Saving Winslow


Saving Winslow is something that Louie determines from the first moment he sights the quivering mini donkey in his father’s arms. While his mother might ask his father, ‘Why on earth did you bring it home if it might just die in a day or two?’ somehow, Louie knows. The donkey was meant for him.

Louie is missing his older brother Mack who’s in the army. News from Mack is scarce, and his big presence is very absent from Louie’s household. Furthermore, suddenly, his older friend Mack, with whom he used to sledge down the hill, reminds him, ‘I’m a teenager now, and I don’t feel like sledging.’ Suddenly, Louie is conscious of his alone-ness. Therefore, Saving Winslow becomes a mission, something he knows in his bones  he must and can do. Then again, Louie feels an association with Winslow that is greater. Maybe because he was ‘such a scrawny, birdlike thing’ when he was born, too. Further he is struggling still to discover just ‘what his thing is’. He knows it’s not sports. Can Winslow help him? Might Winslow help Nora, the strange girl who turns up, predicting Winslow’s demise, seemingly eager to spread her pessimism?What might Saving Winslow mean for her?

A Sharon Creech story offers readers an opportunity to be in the company of greatness. Saving Winslow is rather like the mini donkey in that it is gentle, engaging, miraculous and resolute. Bookwagon adores this book and recommends it to our readers highly.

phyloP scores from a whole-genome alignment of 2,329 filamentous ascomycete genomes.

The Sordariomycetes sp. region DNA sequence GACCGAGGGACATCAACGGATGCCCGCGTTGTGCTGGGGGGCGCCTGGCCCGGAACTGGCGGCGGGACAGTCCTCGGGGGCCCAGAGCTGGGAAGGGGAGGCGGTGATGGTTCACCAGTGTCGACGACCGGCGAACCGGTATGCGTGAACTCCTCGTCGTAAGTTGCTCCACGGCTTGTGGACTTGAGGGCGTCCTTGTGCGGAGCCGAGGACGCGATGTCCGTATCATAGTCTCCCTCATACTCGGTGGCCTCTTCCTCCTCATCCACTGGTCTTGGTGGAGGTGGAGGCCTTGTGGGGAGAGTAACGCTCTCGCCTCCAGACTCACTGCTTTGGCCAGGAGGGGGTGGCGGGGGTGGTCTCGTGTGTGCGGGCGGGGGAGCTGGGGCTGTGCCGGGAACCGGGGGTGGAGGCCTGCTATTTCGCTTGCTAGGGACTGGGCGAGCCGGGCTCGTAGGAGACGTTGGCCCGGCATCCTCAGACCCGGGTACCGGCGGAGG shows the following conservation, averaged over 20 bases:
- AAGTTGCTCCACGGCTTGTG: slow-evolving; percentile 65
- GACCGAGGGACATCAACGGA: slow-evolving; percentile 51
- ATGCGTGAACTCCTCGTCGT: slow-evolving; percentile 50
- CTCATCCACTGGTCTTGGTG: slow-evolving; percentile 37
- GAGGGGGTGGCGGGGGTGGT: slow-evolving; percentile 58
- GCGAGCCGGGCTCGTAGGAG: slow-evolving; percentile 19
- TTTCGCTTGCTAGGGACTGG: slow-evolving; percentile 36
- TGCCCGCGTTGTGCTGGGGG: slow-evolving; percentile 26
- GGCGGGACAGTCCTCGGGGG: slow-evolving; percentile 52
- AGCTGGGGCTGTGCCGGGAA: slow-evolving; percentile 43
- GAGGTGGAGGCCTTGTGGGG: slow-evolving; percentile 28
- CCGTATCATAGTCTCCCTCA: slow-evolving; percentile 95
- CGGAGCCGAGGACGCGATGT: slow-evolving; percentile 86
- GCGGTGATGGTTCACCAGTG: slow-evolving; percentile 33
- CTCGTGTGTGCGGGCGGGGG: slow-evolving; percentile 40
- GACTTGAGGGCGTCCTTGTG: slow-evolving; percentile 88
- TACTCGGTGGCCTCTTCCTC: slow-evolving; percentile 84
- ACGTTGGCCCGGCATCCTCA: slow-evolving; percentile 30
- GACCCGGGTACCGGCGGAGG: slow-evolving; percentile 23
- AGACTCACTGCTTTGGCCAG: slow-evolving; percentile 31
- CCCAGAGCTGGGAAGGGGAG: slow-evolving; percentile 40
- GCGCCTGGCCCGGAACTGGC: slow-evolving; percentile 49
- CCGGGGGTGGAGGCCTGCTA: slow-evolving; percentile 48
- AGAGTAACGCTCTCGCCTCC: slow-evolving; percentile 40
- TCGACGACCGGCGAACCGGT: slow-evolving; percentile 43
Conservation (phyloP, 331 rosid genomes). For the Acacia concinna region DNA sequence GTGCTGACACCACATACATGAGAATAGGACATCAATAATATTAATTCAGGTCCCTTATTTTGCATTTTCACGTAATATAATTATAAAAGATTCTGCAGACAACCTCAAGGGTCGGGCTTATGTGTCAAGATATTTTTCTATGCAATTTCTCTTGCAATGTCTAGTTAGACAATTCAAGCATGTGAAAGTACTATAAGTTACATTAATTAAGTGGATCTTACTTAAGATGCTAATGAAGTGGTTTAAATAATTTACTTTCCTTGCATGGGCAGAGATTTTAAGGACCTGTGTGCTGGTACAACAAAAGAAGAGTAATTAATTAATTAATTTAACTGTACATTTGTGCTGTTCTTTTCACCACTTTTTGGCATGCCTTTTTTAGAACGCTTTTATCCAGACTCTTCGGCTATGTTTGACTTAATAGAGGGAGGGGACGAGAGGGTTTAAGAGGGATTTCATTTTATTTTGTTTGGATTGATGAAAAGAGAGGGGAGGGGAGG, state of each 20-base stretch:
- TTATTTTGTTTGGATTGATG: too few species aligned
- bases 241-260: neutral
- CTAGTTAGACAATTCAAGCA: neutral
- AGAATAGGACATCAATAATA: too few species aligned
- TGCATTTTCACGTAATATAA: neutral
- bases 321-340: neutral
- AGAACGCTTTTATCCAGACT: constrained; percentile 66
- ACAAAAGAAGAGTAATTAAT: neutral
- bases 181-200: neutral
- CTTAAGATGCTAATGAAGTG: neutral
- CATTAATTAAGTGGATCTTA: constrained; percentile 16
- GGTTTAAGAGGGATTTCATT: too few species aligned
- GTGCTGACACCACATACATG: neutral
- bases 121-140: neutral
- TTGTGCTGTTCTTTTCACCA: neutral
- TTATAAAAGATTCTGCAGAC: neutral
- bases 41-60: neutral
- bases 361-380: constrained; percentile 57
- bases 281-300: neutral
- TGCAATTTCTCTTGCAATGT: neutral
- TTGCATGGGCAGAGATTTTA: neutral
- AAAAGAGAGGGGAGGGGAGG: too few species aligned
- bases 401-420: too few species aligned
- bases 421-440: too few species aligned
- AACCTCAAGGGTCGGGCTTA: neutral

Yet, what of the mini donkey? Is he as

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Saving Winslow

Sharon Creech, illustrated by Sarah Horne

(Guppy Books)

Louie is intent that he will be Saving Winslow despite everyone’s good advice. After all the tiny parcel that arrives with Louie has a ‘trembly body and four spindly legs‘. Furthemore, it makes a ‘small noise that sounds like please‘. Certainly, Louie’s neighbour Nora considers Winslow has no chance of surviving. However she shows a distinct interest in the mini donkey, even providing him with a lead and halter. Thereafter, she arrives at Louie’s house at all hours, determined to prove her predictions of Winslow’s demise.
So what makes Louie so determined? Might it be something to do with missing his older brother Gus? Although Gus’s brief postcards from the army arrive intermittently, Louie pores over them seeking clues and links. While he aches for Gus, Louie misses his friend Mack too. Suddenly, he seems more interested in mooning over Nora’s older sister.
Sharon Creech is an award winning writer of Love that Dog amongst other titles. Her writing is poignant, empathetic, wry and engaging. This children’s bookseller wells up when she thinks of Saving Winslow. It is a truly beautiful book, that we urge readers to choose.


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